In the "Before Times," British-American comedian Aasif Mandvi was a correspondent on The Daily Show then anchored by Jon Stewart. One of his most enduring pieces is an October 2013 segment that covered voter suppression in the American south — one that led to the resignation of a GOP activist over racist comments made on camera.
"You know we can hear you?" Mandvi questioned. It was a moment where the two sides of Mandvi cracked like tectonic plates, that of his onscreen persona of a blowhard reporter and his off-screen bewilderment at what the lavalier microphones just captured.
Looking back in 2020, the 54-year-old has a vague idea how his Daily Show stint colors his scripted career today. "I seem to get cast as skeptical characters," Mandvi tells Inverse, calling from quarantine in Atlanta, Georgia. "I don't think of myself as a skeptic by nature. But in an actor's career, you can see how one role informs another."
Unpack Mandvi's role as the skeptic Ben Shakir on Evil, it's not hard to deduce how that may be true.
In Evil, the acclaimed horror procedural on CBS from normcore auteurs Robert and Michelle King, forensic psychologist Kristin (Katja Herbers) and priest-in-training David (Mike Colter, Luke Cage) team up to investigate supernatural incidents. Along for the ride is Mandvi's Ben, a blue collar contractor who can install a drywall with his exceedingly dry wit. Whenever the supernatural needs a fact-check, audiences count on Ben to hack his way to reason.
"Ben is a true pragmatist," says Mandvi. "He is the grounding force. He's a technician, [he believes only] what he can touch, taste, smell. What he can measure and quantify is his basis."
That doesn't mean Ben is always helpful, however. Mandvi sees "many moments" in the show's first season where Ben is "the agitator" and "the discordant note in the conversation." Mandvi recalls one line Season 1 that revealed to him everything about Ben. "He has this line, 'Psychology is just religion for grad students.' There's an element for Ben where he has a bit of snobbery around people who follow whatever dogma."
A sort of X-Files by way of The Exorcist, Evil is an arresting series that proves there's still life outside the world of streaming. It's also a refreshing change from the typical Scully/Mulder, skeptic/believer dynamic found in similar shows. In Evil, there's often a scientific reason for any given incident, but science is powerless to make the evil that men do any less terrifying.
In a show like Evil, is a character like Ben powerful or powerless? "I think, thus far, he's powerful," Mandvi says. "He doesn't get thrown by a lot of stuff. At some point, he might feel powerless. Right now Ben is the one character who feels like the most in control. That might change."
Further adding to Ben's complexity is his Muslim background. In its 13-episode first season, Evil reveals Ben as a non-practicing Muslim who abandoned his faith into adulthood. (In real life, Mandvi has expressed similarly "complicated" feelings towards Islam.)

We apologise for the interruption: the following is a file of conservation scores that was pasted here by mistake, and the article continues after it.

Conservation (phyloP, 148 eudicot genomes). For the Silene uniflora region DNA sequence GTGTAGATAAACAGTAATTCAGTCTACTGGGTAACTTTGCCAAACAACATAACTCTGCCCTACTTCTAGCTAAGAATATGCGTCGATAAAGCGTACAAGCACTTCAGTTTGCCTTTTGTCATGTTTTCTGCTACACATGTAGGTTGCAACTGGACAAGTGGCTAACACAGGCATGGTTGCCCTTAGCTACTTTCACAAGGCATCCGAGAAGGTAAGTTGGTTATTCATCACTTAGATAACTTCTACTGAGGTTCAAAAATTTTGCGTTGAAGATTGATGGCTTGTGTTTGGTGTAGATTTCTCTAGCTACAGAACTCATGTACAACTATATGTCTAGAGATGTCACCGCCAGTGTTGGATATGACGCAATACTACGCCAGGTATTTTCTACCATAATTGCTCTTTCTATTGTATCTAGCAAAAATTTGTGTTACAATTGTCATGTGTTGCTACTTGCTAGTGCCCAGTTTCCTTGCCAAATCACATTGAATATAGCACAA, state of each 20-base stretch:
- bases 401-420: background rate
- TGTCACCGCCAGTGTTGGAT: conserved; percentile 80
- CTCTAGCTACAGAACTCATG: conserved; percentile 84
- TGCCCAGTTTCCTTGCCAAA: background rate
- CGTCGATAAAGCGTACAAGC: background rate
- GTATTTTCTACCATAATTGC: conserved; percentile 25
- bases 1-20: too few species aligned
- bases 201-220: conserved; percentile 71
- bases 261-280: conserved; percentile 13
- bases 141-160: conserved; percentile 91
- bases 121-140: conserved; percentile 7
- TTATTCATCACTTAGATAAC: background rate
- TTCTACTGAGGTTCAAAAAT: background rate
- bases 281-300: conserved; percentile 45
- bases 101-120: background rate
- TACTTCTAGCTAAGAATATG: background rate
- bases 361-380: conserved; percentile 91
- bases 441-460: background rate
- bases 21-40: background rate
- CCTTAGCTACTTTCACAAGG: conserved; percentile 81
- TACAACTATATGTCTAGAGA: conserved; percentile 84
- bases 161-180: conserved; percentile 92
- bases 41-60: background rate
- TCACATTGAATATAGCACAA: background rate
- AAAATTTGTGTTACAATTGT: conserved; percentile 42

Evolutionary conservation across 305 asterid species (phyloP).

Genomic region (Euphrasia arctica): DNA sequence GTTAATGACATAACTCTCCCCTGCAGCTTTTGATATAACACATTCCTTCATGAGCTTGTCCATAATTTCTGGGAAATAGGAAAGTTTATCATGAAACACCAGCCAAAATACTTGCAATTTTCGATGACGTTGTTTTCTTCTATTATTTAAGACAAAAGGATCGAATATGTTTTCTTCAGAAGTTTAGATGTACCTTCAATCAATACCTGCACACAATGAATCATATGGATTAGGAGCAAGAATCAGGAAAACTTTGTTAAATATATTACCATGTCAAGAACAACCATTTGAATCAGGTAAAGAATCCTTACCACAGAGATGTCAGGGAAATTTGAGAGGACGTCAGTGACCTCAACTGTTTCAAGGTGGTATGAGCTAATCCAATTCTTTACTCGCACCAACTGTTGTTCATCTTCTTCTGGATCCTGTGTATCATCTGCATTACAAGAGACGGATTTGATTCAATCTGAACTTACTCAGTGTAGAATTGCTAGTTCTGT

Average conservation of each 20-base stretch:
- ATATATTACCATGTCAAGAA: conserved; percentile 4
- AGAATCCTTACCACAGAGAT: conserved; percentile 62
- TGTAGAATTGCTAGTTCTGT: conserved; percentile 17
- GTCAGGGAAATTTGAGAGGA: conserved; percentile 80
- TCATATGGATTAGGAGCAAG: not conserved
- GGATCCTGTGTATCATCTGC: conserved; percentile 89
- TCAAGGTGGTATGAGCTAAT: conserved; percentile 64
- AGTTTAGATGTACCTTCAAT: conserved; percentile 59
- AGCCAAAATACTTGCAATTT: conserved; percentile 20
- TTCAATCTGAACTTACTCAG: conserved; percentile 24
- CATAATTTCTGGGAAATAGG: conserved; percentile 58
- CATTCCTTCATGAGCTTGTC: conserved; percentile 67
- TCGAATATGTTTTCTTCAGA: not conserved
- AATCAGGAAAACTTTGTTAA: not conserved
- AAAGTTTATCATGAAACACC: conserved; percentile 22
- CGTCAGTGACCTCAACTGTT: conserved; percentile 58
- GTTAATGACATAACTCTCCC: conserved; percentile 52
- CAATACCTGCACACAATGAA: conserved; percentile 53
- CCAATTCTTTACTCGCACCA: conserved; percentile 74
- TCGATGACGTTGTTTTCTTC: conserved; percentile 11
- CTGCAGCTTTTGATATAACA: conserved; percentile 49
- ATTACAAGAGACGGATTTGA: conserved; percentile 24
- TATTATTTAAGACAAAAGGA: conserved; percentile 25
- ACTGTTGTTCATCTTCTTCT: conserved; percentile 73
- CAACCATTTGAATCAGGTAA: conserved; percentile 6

"He has clearly rejected faith. His religion is science," Mandvi says. "We haven't seen it much, but it creates tension with his family and the faith he was brought up. I like to think that he is an outlier in that way."
But what does Mandvi believe? The magic (and terrifying genius) of Evil is that it's not a simple condemnation of religion as bunk mysticism. Nor is science immune to the immoralities that plague religion. Evil often explores the commonplace where religion and science break down, allowing people (and sometimes demons) to do terrible things. "Science and religion are just human endeavors to explain what we can’t understand," Mandvi says. "They’re both embedded with humanity’s flaws. Religion is flawed and so is science."
Mandvi argues science's behavior to evolve can be a problem for people in times like, say, a pandemic. "We see it now. People go, 'Well they said don't wear masks and now they say wear masks.' Yeah, that's how science works. We adjust."
Now, people's willingness or resistance to masks is having far-reaching effects, including when Evil can resume production. Though the series was green lit for Season 2 back in October, the cameras aren't close to rolling back in New York.
"It's not up to me, you'd be surprised to know," Mandvi says. "There's a lot of conversations between the networks, unions, and New York state about safety. From what I've heard we'll start in the next few months. I hope sooner than later."
Mandvi also isn't totally privy to what's in store for Season 2. "The little I do know, I'll just say that fans will be pleasantly surprised where the story goes. It doesn't go where you think it will."
Leftover from Season 1 is Ben's unintentional ability to draw jealousy from Kirstin's once-absent husband, Andy. Mandvi makes it clear he doesn't know what the Kings have in mind where the story will go. But he has his own ideas.
"In television, good writing spools out tension as long as you can. I imagine it could be a running thing," he says. "I think there's comic potential. [Ben is] a lot funnier than I originally gave him credit for. He's got wit in his relationship with Kristin. There's rich stuff there. You don't want them getting comfortable."
Evil Season 1 is available now on DVD and streaming on CBS All Access.